Wednesday, July 25, 2007

Big, bad bus journeys

My mother should use disgression when reading this post. We're happy, healthy, and very safe! Don't worry!

"The bus is here!" Steve and I, and five other gringos who had been waiting for the bus in the hot, dusty dhaba, jumped to our feet, grabbed out packs, and walked toward the bus. When we rounded the corner, there was a chorus of groans as we realized that the bus was already packed - very packed. There weren't any seats left, which is usual, but the standing room in the aisle was jammed with bodies, and the luggage rack on top of the bus was already overflowing with bags, boxes of fruit and vegetables, baskets of baby chicks, and other misc items. One lone gringo was getting off the bus, but it looked as though everyone else was holding their ground inside. We thought for a moment about abandoning our plan to go to Tabo, but since there was little chance that tomorrow's bus would be less crowded, our only option was to try to sqeeze into the bus. Tabo was only about 60 km from the village we were in, but in India terms that equates to about.....4 hours. No kidding. Not that I would want the bus drivers to drive any faster than 15-20 kph - these are treacherous mountain roads, only semi-paved, barely narrow enough for a single vehicle going in a single direction at a time, and prone to landslides and rockfalls. I've been on sketchy bus rides before, but northern India takes the cake, I'd say.

Anyway, back to our trip. Steve somehow managed to tie our bags to the top of the bus, and I pushed into the front of the bus, and Steve to the back. Getting on to the bus is a task in itself - you can't just walk on, and expect the other passengers to make room for you. You have to shove your way on, ducking under elbows and over small children. I made it to the approximate middle of the bus, finaggled a hand-hold on the bar on the roof, braced my feet on both sides of the aisle (I've learned a wide stance is best to manage all of the twists and turns), and stood my ground, waiting for the bus driver to return and our trip to begin. The bus was hot, so I was sweating like mad, but after about 10 minutes of torture, the driver returned and started the engine. Then, much to my horror, I saw a pack of men approach the bus, and push their way on as well - they apparently were waiting until the last minute to board. I managed to maintain my foot and hand positioning, but now was pretty much spooning with the guy in front of me, had an elbow lodged in my back, and had to turn my head to the side in order to breathe. But, before I could protest, the driver stepped on the gas, and the bus began bumping its way down the road.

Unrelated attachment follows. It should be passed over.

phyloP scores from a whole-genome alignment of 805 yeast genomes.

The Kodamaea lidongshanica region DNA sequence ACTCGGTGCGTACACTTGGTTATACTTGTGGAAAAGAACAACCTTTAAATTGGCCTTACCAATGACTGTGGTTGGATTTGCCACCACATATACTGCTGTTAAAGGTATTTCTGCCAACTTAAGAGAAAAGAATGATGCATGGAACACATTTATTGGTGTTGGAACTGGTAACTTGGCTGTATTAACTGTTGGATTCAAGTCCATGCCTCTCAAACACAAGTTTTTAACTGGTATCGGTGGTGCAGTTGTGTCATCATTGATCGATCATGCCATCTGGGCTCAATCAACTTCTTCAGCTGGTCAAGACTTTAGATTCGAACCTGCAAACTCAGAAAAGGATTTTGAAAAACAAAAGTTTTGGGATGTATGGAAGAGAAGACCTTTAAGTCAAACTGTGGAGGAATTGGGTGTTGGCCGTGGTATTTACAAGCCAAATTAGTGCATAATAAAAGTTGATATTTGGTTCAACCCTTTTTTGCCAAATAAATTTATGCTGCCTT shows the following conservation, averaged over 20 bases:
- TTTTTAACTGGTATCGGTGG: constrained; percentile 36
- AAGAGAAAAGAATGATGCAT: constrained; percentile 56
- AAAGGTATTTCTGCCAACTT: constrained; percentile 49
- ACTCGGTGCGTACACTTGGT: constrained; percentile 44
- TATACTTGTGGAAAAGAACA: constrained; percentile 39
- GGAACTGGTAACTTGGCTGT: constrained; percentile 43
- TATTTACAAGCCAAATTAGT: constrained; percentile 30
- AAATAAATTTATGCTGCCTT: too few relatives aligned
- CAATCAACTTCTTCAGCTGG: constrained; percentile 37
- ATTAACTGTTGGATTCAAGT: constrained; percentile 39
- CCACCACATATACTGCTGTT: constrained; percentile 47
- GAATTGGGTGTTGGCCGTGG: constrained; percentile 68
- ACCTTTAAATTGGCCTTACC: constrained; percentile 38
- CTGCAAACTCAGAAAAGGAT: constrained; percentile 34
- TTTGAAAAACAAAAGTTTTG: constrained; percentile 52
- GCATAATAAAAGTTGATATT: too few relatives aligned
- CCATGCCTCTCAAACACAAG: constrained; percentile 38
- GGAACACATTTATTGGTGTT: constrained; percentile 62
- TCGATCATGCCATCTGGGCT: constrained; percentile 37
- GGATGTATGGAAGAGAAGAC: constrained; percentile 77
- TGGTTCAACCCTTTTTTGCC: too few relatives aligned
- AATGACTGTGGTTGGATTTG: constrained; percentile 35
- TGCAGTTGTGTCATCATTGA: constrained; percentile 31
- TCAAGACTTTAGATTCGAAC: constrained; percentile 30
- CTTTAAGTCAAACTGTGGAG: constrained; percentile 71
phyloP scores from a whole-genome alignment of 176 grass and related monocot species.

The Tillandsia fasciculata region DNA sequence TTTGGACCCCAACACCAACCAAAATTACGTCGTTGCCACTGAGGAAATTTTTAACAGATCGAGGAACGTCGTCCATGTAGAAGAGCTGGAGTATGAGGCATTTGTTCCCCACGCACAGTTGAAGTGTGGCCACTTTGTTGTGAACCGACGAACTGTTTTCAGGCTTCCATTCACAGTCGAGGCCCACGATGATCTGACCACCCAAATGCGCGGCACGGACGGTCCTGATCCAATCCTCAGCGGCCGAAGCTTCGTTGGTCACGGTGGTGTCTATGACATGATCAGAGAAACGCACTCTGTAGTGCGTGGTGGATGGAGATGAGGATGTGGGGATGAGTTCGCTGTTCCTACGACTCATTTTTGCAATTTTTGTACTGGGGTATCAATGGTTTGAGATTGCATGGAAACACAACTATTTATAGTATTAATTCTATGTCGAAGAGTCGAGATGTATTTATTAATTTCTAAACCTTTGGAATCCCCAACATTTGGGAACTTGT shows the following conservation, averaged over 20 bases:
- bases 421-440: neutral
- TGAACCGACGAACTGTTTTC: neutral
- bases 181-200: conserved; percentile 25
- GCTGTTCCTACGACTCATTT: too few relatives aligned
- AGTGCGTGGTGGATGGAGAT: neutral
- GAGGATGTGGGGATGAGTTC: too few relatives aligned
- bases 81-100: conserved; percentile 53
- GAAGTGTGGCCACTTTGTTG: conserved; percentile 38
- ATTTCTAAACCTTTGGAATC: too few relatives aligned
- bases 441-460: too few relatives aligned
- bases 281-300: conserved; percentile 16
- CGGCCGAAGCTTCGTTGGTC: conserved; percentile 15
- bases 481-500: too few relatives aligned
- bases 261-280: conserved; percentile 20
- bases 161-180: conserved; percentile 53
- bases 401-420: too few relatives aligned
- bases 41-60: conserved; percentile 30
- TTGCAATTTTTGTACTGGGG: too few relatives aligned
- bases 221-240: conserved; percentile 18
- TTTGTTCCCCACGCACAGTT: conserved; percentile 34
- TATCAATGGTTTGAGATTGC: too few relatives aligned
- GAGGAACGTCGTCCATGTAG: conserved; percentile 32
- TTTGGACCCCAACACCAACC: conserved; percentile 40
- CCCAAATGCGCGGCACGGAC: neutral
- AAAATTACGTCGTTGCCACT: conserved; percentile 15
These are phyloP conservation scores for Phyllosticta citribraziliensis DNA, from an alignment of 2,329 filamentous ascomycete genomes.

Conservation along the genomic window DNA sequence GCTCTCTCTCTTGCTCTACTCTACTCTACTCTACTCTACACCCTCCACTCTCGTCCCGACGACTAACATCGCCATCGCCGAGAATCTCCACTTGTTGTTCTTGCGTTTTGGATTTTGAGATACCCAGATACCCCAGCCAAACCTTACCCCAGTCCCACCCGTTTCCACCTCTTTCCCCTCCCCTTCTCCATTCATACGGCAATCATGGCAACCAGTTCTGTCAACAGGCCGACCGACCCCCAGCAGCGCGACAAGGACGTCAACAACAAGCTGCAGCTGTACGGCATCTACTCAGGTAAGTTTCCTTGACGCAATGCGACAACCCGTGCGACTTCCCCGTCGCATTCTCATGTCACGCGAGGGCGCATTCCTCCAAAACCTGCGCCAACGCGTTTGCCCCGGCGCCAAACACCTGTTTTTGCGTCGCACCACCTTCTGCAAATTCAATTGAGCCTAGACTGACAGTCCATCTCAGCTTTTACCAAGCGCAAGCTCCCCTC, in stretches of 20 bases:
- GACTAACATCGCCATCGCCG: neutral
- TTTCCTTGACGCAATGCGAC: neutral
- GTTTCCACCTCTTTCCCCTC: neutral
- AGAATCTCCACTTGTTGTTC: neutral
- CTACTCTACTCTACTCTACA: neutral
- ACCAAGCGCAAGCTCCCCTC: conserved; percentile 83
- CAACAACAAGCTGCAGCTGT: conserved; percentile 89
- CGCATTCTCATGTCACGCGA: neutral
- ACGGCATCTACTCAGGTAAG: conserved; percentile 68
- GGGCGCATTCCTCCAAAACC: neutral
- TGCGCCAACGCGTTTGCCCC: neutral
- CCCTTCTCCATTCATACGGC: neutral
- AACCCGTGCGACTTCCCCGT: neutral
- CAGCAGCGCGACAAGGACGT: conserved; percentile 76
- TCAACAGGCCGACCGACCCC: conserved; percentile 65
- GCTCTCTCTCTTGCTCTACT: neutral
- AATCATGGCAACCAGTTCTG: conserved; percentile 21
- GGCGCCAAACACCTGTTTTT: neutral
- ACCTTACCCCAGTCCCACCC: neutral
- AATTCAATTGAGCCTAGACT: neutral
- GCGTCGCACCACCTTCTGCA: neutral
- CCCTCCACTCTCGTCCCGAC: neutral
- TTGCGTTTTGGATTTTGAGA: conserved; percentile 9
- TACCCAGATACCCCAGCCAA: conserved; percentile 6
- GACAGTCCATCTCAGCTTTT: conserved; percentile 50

The road to Tabo climbs in steep switchbacks, then traverses across a mountain face before switchbacking tightly back down to the river and town. Sounds beautiful, right? Well, in actuality it's terrifying. Until last year, part of the road was destroyed by a landslide, so you drove to the site of the landslide, walked down to the bottom of the slide and back up to the road, where you got into another bus that would take you the rest of the way to Tabo. The road is fixed now, but the potential for deadly landslides remains. There were several places where chucks of the road had disappeared, leaving less than enough space for a big gangly bus to pass, which meant leaving the comfort of 4 wheels on several occasions. The bus driver and Indian passengers thought nothing of these sections, but all I could think of was the 1000+ meter drop to the raging river below. I've been told over and over again, by locals and travelers alike, that bus drivers up here are solid, know their buses well, and make these journeys frequently, so they should be trusted. But, when looking down at certain death, I found it pretty much impossible to trust them. Sure, the bus driver knows the road, but with every turn our bus would sway liberally back and forth due to the immense load on the roof and the heavy crowd of passengers inside. I purposely would try to swing my weight into the uphill side of the mountain around corners, but no one else seemed to follow my lead. I had my headphones in my ears, trying to drone out my terror with some good bluegrass, but the squealing brakes kept interrupting my attempts at calm. We'd just come from a Buddhist village, full of prayer flags and prayer wheels and an overwhelming sense of peace and serenity, but my attempts at chanting and deep breathing were failing me miserably as well. I thought of my dad's mantra of, "worrying doesn't do any good, so I don't worry about things", but it was difficult not to worry about my seemingly eminent death. It was miserable.